APA's State Leadership Conference

Every year for the past 30 years, APA has brought together representatives of state, provincial, and territorial associations for leadership and advocacy training.  This year’s State Leadership Conference (SLC) took place in Washington, D.C. from March 9-12 with the theme of Countdown to Health Care Reform.  Seventy-five SPTAs and APA divisions were represented as well as diversity delegates, early career psychologist delegates, and representatives of the American Psychological Association of Graduate Students.

MPA sent five delegates to SLC:  Tabitha Grier-Reed, Ph.D., President; Steve Vincent, Ph.D., President-Elect; Mera Kachgal, Ph.D., Diversity Delegate and MPA Secretary; Sy Gross, Ph.D., Federal Advocacy Coordinator; and, Jenna Bemis, Psy.D., Public Education Campaign Coordinator.

Consistent with the theme of Countdown to Health Care Reform, topics covered at the conference ranged over a wide array of reform and practice topics, and in future Minnesota Psychologist issues I may report on others, but for now I want to highlight two that are both important and not widely known among psychologists.

PQRS

In 2007, Medicare instituted the Physician Quality Reporting Initiative (PQRI), which paid providers an incentive for gathering and reporting quality measures.  The incentive payments have been added to Medicare payments for all eligible providers who reported these measures.  Reporting was all that was required – that is, no quality targets had to be met.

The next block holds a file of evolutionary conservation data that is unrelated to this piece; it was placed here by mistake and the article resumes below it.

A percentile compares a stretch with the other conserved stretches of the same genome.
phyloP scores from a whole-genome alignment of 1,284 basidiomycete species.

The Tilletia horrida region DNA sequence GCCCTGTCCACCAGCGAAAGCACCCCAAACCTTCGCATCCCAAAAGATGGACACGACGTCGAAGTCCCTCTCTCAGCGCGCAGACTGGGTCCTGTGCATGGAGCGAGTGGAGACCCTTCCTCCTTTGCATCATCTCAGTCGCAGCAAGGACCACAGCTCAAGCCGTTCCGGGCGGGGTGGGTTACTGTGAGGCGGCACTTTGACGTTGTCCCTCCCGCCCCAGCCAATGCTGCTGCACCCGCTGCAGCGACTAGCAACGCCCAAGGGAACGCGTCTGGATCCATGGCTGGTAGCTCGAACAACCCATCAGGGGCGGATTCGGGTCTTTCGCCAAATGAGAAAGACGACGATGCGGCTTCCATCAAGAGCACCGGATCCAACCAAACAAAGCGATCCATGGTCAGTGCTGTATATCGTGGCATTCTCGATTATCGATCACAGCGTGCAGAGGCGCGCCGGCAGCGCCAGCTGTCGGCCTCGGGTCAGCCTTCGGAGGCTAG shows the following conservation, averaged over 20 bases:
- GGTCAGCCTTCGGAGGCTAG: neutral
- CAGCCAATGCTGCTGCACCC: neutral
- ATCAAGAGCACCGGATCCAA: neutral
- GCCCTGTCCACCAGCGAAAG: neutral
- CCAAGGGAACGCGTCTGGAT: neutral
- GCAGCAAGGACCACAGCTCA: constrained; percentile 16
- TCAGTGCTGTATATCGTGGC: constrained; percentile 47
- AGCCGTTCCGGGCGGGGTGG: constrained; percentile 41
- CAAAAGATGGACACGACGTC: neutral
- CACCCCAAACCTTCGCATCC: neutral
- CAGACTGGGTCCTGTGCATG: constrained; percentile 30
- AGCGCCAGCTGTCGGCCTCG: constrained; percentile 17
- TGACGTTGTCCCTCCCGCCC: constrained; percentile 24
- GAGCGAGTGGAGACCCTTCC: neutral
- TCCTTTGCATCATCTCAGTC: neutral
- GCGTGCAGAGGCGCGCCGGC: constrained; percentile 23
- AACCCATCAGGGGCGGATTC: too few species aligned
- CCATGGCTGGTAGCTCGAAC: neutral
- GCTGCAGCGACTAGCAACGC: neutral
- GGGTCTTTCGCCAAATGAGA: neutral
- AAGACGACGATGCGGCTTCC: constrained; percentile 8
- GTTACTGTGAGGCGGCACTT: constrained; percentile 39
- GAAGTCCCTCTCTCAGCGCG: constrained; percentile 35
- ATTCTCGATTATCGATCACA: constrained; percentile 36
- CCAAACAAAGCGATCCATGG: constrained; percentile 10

PQRI has changed to PQRS, Physician Quality Reporting System, and in 2015 PQRS changes from a carrot to a stick.  What has become an incentive for quality reporting measures will be a penalty for not reporting – a penalty in the form of decreased Medicare payments.  Details of PQRS, including measures applicable to psychologists, are available at the homepage of PQRS.

Psychologists who are Medicare providers are “eligible providers” under PQRS.  If you are not a Medicare provider, you will not be impacted by PQRS – at least for now.  However, since Medicare is generally the trendsetter among third party payers, and since PQRS is an example of the kind of quality reporting that will be an element of future healthcare delivery systems, it would be helpful for psychologists to be informed about PQRS, whether working for an agency or in private practice.

Physician Definition

Ironically, while Medicare defines psychologists as “eligible providers” for the Physician Quality Reporting System, making psychologists eligible for payment penalties, Medicare does not include psychologists in the definition of “physician.”  Medicare does include dentists, podiatrists, optometrists, and chiropractors in the definition.  Changing this literally requires an act of congress, and passage of such an act has been a major legislative initiative of APA for several years.